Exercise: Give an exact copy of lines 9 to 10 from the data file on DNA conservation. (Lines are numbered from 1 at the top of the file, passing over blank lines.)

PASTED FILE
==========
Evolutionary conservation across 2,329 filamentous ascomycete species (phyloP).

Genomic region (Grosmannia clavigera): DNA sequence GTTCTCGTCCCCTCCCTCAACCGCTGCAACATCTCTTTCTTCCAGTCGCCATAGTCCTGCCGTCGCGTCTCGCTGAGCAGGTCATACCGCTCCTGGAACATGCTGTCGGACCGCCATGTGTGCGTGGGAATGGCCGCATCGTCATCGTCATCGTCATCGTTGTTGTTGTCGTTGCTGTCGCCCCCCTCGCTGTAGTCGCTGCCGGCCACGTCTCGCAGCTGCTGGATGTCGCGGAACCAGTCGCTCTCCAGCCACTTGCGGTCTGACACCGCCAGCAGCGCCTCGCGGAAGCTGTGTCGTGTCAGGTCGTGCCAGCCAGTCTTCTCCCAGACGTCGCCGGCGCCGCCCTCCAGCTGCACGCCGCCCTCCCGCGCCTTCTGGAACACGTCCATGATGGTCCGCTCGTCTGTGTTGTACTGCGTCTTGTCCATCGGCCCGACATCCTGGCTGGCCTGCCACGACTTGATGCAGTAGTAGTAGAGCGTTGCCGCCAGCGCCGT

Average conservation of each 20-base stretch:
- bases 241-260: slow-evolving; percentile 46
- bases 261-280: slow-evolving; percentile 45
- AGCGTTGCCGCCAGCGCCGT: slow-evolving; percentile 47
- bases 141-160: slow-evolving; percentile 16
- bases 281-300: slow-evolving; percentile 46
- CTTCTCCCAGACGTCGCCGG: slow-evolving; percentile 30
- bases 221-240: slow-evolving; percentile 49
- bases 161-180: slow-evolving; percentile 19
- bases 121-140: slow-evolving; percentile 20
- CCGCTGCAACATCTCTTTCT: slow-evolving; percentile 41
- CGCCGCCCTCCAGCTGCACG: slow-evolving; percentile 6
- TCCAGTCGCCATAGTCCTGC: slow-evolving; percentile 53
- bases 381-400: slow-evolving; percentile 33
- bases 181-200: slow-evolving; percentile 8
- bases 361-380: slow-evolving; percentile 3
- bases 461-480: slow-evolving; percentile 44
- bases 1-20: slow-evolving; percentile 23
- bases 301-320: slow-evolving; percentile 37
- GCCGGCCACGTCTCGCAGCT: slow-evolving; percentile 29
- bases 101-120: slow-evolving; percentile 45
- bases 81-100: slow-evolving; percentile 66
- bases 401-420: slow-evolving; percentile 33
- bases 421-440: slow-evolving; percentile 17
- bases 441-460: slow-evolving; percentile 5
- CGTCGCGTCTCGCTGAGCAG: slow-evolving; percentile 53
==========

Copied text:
- CTTCTCCCAGACGTCGCCGG: slow-evolving; percentile 30
- bases 221-240: slow-evolving; percentile 49